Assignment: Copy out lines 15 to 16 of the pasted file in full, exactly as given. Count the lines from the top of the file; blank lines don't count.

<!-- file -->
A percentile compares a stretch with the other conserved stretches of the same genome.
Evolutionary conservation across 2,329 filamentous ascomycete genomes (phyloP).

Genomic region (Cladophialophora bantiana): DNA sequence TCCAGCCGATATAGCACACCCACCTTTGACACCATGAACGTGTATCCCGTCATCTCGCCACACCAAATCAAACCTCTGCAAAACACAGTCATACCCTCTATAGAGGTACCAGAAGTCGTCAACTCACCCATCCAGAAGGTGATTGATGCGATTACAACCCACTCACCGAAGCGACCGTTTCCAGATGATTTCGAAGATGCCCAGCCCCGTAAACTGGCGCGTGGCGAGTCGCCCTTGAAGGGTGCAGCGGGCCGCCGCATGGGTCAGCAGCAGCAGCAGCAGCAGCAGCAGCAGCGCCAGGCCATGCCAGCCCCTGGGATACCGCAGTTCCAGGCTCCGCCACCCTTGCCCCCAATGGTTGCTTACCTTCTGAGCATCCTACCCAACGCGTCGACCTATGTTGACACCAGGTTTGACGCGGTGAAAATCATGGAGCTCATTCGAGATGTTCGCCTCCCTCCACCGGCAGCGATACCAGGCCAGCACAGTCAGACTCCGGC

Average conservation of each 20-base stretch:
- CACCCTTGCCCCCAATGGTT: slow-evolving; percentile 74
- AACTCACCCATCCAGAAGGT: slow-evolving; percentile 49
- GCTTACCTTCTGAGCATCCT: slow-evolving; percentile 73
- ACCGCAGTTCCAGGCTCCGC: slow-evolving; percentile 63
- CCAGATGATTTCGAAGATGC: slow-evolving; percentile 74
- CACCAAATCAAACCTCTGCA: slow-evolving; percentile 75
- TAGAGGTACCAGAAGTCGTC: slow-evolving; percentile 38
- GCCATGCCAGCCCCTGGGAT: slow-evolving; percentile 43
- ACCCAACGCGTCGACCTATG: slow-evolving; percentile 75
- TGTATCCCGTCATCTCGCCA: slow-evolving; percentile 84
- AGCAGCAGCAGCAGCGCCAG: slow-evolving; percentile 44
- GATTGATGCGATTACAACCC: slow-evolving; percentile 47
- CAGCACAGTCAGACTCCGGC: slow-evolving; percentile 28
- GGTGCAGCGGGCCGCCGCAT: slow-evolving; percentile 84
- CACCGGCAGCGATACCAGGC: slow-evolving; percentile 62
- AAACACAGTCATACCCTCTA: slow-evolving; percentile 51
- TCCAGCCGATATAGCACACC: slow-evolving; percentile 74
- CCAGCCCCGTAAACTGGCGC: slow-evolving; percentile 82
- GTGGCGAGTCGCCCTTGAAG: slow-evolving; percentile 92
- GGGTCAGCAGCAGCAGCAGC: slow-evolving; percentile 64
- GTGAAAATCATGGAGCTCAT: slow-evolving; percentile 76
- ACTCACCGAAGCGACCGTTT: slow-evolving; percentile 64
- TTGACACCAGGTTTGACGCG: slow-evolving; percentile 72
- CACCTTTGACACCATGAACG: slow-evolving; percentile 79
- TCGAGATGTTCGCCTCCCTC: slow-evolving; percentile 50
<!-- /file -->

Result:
- AGCAGCAGCAGCAGCGCCAG: slow-evolving; percentile 44
- GATTGATGCGATTACAACCC: slow-evolving; percentile 47